Modern Combat 5: Blackout Review - Bombastic Action, Brilliant Graphics, Boring Story

Modern Combat 5: Blackout Review - Bombastic Action, Brilliant Graphics, Boring Story

After what can be called a hiatus of sorts (Modern Combat 4: Zero Hour was released in September 2012), Gameloft, one of the more popular mobile game developers, has finally launched the latest iteration of its flagship first person shooter (FPS) game - Modern Combat 5: Blackout.

While the fifth edition of the game doesn't feature any in-app purchases, Gameloft has gone ahead and made it mandatory for players to be always online even if they want to play through only the single-player missions. This in our opinion is far more irritating than wading through IAPs mostly because the mobile internet connection while on the move is unreliable and we ended up with this message (pictured in the screenshot below) way too many times than we would have ideally liked.

We played through the entire single-player campaign and also a bit of multiplayer, to talk about the game in detail.


As with the earlier iterations in the series, Modern Combat 5: Blackout has a pretty daft story to tell. We couldn't stifle the multiple yawns that the cutscenes induced.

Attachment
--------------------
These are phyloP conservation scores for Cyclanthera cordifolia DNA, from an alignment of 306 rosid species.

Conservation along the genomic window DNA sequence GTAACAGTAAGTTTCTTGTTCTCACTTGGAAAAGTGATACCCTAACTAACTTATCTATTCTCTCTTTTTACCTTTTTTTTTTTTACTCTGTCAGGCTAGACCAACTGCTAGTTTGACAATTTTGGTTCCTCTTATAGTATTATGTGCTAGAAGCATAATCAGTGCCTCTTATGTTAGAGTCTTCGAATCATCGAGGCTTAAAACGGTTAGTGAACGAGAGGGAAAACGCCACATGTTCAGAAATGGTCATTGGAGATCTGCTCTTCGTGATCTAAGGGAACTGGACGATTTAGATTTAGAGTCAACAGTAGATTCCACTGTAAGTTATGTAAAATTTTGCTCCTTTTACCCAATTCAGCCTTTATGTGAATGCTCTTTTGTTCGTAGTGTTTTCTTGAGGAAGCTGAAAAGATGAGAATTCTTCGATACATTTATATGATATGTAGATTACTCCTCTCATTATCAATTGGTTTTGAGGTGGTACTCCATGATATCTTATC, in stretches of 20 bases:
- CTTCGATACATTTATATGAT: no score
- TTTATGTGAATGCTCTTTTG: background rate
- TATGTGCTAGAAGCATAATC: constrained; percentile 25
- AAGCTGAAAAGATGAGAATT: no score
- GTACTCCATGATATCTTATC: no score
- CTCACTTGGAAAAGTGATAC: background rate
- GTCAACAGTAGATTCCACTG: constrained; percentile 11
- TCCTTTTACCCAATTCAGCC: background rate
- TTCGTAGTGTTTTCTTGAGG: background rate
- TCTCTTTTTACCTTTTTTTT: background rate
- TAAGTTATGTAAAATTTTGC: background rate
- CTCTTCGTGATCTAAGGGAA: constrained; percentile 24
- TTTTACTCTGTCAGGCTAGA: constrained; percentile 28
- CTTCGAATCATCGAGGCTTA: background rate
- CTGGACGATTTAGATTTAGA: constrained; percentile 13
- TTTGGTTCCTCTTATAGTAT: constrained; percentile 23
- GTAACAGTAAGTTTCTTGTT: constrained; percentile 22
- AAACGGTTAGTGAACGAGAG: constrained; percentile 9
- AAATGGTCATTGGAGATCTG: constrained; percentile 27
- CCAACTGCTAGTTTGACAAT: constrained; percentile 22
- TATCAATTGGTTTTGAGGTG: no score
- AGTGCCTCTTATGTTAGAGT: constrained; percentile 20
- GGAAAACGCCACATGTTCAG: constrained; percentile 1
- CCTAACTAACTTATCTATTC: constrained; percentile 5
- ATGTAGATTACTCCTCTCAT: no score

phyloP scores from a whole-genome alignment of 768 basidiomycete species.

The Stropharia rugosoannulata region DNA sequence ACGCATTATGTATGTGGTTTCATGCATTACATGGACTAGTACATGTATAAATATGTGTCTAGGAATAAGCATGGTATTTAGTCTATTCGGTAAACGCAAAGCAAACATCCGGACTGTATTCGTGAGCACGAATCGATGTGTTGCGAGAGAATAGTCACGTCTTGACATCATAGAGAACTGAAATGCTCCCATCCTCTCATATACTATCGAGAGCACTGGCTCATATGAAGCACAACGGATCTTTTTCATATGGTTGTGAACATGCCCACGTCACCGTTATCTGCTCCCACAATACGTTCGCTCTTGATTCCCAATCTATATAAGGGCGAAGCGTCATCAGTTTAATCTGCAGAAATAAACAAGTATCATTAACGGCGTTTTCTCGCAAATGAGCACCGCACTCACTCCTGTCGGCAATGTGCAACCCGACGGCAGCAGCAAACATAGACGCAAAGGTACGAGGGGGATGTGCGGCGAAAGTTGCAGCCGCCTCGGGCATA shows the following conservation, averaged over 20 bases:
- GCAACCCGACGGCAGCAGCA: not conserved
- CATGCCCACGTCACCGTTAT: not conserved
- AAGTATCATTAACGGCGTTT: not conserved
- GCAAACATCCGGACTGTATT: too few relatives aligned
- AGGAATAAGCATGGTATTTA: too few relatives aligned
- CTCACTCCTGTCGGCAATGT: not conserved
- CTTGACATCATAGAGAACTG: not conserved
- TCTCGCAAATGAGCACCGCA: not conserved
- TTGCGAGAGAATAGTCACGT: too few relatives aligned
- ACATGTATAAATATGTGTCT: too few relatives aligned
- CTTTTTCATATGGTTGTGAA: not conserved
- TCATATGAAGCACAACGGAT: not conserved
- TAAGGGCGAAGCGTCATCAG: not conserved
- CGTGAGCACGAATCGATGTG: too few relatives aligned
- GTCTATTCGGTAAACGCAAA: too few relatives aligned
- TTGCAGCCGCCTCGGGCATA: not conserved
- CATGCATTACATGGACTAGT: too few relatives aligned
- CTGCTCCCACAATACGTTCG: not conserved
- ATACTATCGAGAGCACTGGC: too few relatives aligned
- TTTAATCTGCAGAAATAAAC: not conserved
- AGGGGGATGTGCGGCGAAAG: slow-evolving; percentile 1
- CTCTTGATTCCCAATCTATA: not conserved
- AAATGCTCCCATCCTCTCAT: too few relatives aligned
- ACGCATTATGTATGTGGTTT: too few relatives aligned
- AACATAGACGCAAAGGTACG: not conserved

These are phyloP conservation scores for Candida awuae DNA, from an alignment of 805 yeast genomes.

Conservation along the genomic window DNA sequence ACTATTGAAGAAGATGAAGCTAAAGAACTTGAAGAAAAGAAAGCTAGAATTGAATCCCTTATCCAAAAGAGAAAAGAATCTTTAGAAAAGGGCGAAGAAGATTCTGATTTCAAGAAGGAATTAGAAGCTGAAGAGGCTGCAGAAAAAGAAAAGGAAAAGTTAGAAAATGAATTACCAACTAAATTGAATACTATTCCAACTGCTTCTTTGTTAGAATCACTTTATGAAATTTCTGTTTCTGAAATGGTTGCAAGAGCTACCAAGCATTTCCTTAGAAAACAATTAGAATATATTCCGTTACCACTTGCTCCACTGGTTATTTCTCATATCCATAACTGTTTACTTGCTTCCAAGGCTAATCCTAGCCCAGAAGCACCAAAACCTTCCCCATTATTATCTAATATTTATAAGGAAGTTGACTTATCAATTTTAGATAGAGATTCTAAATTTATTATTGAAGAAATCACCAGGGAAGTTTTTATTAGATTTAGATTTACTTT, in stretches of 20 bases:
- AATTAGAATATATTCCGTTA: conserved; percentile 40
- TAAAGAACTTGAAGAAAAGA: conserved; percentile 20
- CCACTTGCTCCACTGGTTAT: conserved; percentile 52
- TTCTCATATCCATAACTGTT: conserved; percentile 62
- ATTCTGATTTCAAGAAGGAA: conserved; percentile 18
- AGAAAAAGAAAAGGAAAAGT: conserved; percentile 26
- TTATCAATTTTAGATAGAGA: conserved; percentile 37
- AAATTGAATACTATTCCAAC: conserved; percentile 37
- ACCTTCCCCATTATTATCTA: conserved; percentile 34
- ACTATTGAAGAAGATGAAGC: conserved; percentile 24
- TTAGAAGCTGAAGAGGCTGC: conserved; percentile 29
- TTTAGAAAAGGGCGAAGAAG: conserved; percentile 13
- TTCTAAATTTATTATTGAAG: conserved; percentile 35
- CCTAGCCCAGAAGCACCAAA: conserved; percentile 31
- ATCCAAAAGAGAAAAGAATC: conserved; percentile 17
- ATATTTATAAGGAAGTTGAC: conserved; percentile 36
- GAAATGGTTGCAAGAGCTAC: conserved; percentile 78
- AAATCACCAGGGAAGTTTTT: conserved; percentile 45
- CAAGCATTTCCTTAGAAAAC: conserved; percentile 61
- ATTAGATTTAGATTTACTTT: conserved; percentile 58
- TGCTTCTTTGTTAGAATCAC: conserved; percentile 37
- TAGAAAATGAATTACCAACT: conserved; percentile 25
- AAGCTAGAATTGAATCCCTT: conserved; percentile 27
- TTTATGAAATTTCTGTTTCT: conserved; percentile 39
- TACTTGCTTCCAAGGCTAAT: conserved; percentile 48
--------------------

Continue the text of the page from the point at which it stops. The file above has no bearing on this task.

This time most of the action takes place in Venice in Italy and multiple locations in Japan, including Tokyo. The story is divided into six chapters and each chapter has story missions, spec-ops missions and multiplayer missions. In order to move to the next chapter you have to finish all the story missions and a few spec ops or multiplayer tasks in the current chapter first. To keep the download light, Gameloft only bundles the first three chapters with the initial download. You can download the rest at any point.


As we said - the story is extremely dumb. For those who insist on knowing what happens; the hackneyed tale offers kidnapping (of a kid who is never shown), deceit (which lacks clarity), plot twists (which can be predicted by a three-year old), and lots and lots of deaths.

What makes this worse are the terrible dialogues and delivery of the same by the characters in the game. In any case, the main character is called Phoenix and is voiced by someone who wasn't paid enough.

Spoiler alert (We really do not see a reason for anybody to even care): the proceedings in the story finally culminate in the predictable plot twist - the evil characters in the game want to start a Third World War.

Luckily, the gameplay, like the writing, hasn't changed much from Modern Combat 4, and that is still fun. The controls have not changed much from before, and series fans will feel right at home. We played the game on both an iPad Air and iPhone 5c and feel that its controls are better suited for the smaller screen. The game supports third-party game controllers but we didn't try using one.

The argument that FPS games are not suited for touchscreen device still stands true but this game shows how it can be done - even if not perfectly. Console and PC gamers can continue to scoff at mobile gamers but this community is now really huge and cannot be ignored.